Outrage as Aussie farmer burns mice ALIVE in infestation that could last years
AN Australian farmer has sparked outrage after he appeared to burn mice ALIVE in a bucket.
The video, uploaded on TikTok, show a group of men in front of a series of silos as they take it in turns to light up the rodent-filled container ahead of them.
The shocking footage comes as swarms of mice has been ravaging farmer crops and chomping their way through food storage units across the country’s eastern crops.
Reports suggest they have invaded homes, schools and hospitals as they thrive after heavy rain and hot and dry spells led to a bumper harvest in Australia.
The vice president of the New South Wales Farmers’ Association Xavier Martin, has said the desperate rodents have now started eating each other when they run out of food.
"When they run out of food, when they run out of seeds to eat they start cannibalising, they start eating each other," Martin he told ITV News.
The Metro reported that farmers have started to resort to desperate measures amid fears that the plague could spiral into a ‘two-year plague event’.
This included growers simply abandoning their rodents filled paddocks, fearing that crops sown there over the winter will be devoured before they can be harvested.
Farmers also shared images and viral videos showing mice pouring out of grain feeders and storage plants.
"The state government's assistance package is impractical, dysfunctional and weeks away, which is not helping farmers who need support right now to drive mouse numbers down and break this horrible unrelenting cycle," Martin said.
Last week New South Wales government secured 5,000 litres of bromadiolone – bait that's usually illegal on a large scale – to help with the infestation.
Environmentalists were concerned that while bromadiolone kills mice, the poison in their bodies could also kill their predators.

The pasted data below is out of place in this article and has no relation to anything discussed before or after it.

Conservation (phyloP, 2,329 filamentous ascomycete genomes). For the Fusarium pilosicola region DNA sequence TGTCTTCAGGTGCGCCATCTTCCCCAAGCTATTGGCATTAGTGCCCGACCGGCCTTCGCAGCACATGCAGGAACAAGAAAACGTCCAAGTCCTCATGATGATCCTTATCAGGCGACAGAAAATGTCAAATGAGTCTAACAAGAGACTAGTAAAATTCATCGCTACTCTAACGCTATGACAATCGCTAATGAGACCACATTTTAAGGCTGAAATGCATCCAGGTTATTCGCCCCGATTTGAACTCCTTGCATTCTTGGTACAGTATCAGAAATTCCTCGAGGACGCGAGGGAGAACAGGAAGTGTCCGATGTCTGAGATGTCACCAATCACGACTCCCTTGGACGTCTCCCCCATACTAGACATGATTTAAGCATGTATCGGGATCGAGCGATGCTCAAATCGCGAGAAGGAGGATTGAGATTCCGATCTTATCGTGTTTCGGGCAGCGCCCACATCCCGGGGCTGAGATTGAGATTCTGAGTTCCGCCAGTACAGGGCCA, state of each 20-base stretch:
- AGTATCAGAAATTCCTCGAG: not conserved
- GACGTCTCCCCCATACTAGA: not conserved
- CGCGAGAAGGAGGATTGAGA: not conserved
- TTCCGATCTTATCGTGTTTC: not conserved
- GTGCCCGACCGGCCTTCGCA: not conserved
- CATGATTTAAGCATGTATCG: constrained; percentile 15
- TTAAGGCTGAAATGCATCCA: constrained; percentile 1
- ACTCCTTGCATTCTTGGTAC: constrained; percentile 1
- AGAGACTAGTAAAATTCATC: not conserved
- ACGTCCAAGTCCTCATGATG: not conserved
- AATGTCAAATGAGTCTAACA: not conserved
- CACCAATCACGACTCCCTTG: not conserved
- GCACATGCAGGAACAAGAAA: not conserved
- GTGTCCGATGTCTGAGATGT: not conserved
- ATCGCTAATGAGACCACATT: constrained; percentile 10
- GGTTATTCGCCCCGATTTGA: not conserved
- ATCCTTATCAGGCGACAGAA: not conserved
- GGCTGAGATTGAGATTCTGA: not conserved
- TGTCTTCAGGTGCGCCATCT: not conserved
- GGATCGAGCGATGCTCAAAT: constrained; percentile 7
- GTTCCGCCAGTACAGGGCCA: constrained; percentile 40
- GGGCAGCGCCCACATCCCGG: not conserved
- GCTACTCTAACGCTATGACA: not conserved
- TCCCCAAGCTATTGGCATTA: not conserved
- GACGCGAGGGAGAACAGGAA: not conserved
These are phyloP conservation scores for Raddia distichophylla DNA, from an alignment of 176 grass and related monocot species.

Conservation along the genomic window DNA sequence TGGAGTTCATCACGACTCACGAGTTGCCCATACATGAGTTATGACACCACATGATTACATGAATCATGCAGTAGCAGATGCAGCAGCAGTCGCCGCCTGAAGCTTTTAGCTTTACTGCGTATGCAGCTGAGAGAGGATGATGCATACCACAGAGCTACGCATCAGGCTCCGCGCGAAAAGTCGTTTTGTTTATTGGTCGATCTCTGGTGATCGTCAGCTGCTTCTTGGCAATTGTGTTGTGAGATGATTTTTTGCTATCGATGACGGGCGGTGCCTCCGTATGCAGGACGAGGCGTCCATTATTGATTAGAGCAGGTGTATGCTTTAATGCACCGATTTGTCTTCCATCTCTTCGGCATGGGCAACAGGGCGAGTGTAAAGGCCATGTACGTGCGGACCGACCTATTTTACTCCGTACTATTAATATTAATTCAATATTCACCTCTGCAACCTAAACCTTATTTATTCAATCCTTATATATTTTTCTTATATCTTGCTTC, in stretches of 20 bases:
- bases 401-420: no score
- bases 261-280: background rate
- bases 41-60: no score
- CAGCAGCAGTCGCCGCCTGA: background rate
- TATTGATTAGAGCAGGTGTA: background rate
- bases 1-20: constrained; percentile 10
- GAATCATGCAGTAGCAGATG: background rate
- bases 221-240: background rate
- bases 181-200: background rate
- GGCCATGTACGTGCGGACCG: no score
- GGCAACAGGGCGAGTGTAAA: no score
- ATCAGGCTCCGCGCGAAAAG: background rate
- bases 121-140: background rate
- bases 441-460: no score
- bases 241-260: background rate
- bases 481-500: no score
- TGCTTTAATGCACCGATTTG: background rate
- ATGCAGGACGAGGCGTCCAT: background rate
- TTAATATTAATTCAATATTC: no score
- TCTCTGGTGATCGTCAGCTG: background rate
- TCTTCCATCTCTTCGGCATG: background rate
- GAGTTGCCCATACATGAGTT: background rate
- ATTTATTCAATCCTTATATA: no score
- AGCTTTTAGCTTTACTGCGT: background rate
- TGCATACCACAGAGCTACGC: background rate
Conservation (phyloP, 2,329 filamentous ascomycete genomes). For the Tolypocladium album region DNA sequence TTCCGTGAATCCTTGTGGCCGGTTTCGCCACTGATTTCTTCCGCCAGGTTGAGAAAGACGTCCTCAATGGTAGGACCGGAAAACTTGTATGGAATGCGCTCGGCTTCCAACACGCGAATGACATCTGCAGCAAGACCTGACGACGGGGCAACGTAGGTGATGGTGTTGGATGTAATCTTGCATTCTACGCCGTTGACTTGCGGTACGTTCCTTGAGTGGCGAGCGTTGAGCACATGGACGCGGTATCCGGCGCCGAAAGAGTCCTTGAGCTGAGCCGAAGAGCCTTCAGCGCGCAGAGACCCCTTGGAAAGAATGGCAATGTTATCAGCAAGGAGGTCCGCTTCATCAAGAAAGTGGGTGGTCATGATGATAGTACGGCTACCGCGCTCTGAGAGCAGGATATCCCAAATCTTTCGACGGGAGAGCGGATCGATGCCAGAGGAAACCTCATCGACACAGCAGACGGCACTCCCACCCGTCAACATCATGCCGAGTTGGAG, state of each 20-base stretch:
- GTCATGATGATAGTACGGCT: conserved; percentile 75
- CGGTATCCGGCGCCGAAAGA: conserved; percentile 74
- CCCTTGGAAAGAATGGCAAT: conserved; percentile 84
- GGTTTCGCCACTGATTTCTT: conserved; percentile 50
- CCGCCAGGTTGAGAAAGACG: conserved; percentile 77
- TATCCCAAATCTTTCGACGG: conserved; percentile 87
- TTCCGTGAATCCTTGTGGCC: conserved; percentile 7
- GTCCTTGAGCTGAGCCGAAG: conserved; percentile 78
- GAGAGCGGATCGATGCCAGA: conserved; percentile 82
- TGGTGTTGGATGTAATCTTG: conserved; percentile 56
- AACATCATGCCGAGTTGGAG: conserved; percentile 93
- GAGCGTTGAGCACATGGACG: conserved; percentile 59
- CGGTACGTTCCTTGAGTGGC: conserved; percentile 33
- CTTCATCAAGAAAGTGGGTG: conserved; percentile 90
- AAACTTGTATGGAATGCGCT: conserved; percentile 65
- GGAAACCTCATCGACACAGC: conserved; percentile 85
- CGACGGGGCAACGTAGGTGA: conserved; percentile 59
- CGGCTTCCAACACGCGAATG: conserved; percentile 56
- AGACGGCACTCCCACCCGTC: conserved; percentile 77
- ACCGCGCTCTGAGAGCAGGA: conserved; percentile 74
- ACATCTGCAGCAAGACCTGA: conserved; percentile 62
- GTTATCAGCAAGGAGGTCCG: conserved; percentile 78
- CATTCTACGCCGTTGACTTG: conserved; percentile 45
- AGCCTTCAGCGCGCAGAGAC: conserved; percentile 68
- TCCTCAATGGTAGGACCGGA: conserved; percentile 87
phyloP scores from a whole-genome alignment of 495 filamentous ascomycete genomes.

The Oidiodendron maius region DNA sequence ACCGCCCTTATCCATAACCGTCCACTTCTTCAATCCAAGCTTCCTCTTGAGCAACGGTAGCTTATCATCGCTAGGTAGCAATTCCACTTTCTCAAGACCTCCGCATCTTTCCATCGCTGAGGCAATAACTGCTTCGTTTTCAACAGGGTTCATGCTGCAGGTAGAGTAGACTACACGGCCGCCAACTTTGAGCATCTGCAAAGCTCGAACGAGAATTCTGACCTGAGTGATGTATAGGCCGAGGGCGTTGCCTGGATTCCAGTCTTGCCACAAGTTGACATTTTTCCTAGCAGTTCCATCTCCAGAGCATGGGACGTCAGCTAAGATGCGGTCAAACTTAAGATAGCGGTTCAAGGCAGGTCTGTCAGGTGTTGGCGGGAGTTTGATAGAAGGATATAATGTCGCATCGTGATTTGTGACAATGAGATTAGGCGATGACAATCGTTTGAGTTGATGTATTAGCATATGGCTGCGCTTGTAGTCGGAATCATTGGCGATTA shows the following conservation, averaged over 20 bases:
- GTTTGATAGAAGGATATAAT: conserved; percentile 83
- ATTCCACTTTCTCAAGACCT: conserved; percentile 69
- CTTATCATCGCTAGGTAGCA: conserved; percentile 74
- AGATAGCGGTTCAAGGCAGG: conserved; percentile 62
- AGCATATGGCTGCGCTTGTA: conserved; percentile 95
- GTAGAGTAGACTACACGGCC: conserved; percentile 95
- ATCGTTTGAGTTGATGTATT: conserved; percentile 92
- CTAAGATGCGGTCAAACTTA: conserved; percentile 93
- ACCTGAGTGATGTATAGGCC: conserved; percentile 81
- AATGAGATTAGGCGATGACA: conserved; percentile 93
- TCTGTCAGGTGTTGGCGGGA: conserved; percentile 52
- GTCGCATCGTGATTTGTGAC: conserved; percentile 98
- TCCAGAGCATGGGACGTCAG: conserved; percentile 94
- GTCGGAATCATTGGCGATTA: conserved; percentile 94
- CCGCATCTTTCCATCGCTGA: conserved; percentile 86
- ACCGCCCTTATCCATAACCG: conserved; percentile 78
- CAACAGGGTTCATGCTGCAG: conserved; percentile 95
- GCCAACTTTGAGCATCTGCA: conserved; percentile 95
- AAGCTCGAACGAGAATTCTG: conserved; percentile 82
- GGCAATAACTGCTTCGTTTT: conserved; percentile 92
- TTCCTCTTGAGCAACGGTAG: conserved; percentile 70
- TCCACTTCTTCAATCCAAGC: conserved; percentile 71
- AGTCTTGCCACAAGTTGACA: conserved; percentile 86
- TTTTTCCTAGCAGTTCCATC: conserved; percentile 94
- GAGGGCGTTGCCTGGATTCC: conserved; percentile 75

Furthermore, the health of farmers have put at risk after a hotel owner was left fighting for his life after catching a deadly disease from the mice infestation.
Trevor Hardie, 70, caught leptospirosis – a bacterial infection that is found in the rodents' urine – that could have killed him within a matter of days.
"I couldn't walk, I'd sweat all night, my kidneys and liver packed it in … it was the sickest I'd ever felt in my life, I wouldn't wish it on anybody," he told Australia’s Daily Telegraph.
After contracting the disease in late April, he suffered from a leaky heart, liver failure and acute kidney failure.
Hardie is warning people to make sure houses and shops are clean to avoid also becoming infected.
"All it takes is to have (mice) scurrying around in a shed, grain silo, or a home, they pee everywhere and you touch it somehow… it knocked me off my feet for weeks," he said.
Earlier this month, the state announced a $50 million assistance package to help communities and farmers inundated with mice.
Mr Martin told The Sydney Morning Herald that it was “an impractical and dysfunctional joke” that did not give the immediate resistance required.
“We have a plague because the government did nothing, they said it was just a problem,” he said.
“It’s turned into something that knocks the heck out of our state economy when we’re trying to recover from covid."
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